Left: Limited roadside parking is available with permission from the farm. Right: Access to the river is made along a narrow track leading from the road.

Access to the river is made along a narrow road running along the north side of the river; a small track (see above-right) leads to the exposure river banks.

The geology of River Brora

The rocks exposed along the River Brora date from the later part of Middle Jurassic, specifically the Callovian stage 164.7 ± 4.0 to 161.2 ± 4.0 million years ago. The presence of ammonites and drift wood indicates the sediment was formed within a marine environment, close to the land.


Where to look for fossils?

The erosive forces of the River Brora have exposed a relatively small stretch of Jurassic rock, rich in fossils, along its northern flank, approximately one mile inland of the river mouth. The photos below show the river follow a period of relatively low precipitation, at which time the water level and flow are sufficiently low to examine the exposures.

Loose boulders on the exposed river bed near BroraExposed Jurassic rocks alongside the River Brora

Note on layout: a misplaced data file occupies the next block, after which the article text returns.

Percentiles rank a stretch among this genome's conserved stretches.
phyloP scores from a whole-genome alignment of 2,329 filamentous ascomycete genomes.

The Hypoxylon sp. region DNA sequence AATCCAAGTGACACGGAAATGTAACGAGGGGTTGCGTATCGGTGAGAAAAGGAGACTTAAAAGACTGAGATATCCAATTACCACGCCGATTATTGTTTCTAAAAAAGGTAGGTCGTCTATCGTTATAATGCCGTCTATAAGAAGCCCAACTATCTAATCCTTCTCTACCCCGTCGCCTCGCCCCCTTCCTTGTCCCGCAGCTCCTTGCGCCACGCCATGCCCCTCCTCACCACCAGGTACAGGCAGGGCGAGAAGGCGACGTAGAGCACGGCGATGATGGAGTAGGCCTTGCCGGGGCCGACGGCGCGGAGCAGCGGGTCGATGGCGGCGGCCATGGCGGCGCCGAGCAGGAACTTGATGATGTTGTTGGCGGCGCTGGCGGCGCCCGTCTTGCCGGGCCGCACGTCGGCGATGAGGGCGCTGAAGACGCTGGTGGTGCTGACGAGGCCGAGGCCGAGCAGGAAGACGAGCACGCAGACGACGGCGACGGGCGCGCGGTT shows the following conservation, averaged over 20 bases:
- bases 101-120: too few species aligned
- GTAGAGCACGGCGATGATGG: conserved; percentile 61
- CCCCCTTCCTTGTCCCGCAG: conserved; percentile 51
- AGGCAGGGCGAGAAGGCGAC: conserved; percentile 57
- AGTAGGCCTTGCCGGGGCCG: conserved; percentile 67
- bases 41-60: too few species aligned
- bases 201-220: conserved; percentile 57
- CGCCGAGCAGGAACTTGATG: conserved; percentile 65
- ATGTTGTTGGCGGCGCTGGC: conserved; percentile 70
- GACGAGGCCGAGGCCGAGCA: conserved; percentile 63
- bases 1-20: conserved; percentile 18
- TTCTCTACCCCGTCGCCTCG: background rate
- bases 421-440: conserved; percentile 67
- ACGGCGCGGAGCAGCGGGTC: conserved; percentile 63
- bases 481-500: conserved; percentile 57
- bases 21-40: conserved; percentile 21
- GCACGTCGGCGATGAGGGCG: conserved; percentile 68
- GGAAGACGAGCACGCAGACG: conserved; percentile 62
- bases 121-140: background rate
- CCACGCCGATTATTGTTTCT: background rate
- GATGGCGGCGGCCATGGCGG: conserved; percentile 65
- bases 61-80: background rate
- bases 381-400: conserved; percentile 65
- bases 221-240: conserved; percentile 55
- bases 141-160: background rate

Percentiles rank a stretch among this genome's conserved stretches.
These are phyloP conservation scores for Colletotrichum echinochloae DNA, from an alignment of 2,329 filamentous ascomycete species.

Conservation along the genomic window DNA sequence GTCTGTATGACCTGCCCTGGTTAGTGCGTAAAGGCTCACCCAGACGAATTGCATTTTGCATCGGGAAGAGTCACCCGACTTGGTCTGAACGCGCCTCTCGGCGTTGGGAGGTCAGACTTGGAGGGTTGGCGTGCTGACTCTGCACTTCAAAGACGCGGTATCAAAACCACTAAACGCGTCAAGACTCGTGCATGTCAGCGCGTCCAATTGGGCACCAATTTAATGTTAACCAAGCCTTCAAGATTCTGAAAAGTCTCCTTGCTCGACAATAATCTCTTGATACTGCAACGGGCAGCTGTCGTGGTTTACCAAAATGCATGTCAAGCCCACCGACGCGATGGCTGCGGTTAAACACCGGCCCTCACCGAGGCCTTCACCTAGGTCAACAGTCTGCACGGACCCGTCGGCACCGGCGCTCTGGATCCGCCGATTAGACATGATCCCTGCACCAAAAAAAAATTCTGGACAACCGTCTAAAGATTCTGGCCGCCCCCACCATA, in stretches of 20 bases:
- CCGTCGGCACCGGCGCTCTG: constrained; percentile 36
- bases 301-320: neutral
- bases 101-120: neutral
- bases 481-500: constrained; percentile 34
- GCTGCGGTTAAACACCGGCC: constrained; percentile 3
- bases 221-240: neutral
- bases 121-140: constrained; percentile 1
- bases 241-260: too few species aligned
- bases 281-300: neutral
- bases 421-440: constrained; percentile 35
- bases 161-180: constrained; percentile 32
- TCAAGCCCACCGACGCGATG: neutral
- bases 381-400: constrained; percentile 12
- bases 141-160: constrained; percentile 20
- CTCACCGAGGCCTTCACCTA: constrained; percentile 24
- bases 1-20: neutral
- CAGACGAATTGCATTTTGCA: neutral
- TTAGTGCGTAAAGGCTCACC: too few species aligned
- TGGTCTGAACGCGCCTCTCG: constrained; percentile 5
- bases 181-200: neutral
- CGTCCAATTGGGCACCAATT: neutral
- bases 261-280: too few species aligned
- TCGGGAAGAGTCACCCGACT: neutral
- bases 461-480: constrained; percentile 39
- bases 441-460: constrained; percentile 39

Left: The loose boulders provide the best opportunity to collect fossils. Right: The eroded river bank provides an opportunity to examine (not collect) fossils.

Due to its SSSI status fossil collecting is not permitted from the exposures themselves (see photos above); however visitors can still observe a number of belemnite guards protruding from the eroded surface. The best place to collect fossils is down stream of the exposures, from the boulders on the river bank and within the shallows (see photos below).

Roy Shepherd fossil hunting at the River BroraLucinda Shepherd fossil hunting at the River Brora
Left: Collecting fossils from a river boulder, down-stream of the exposures. Right: A hammer and chisel are needed to split loose rocks.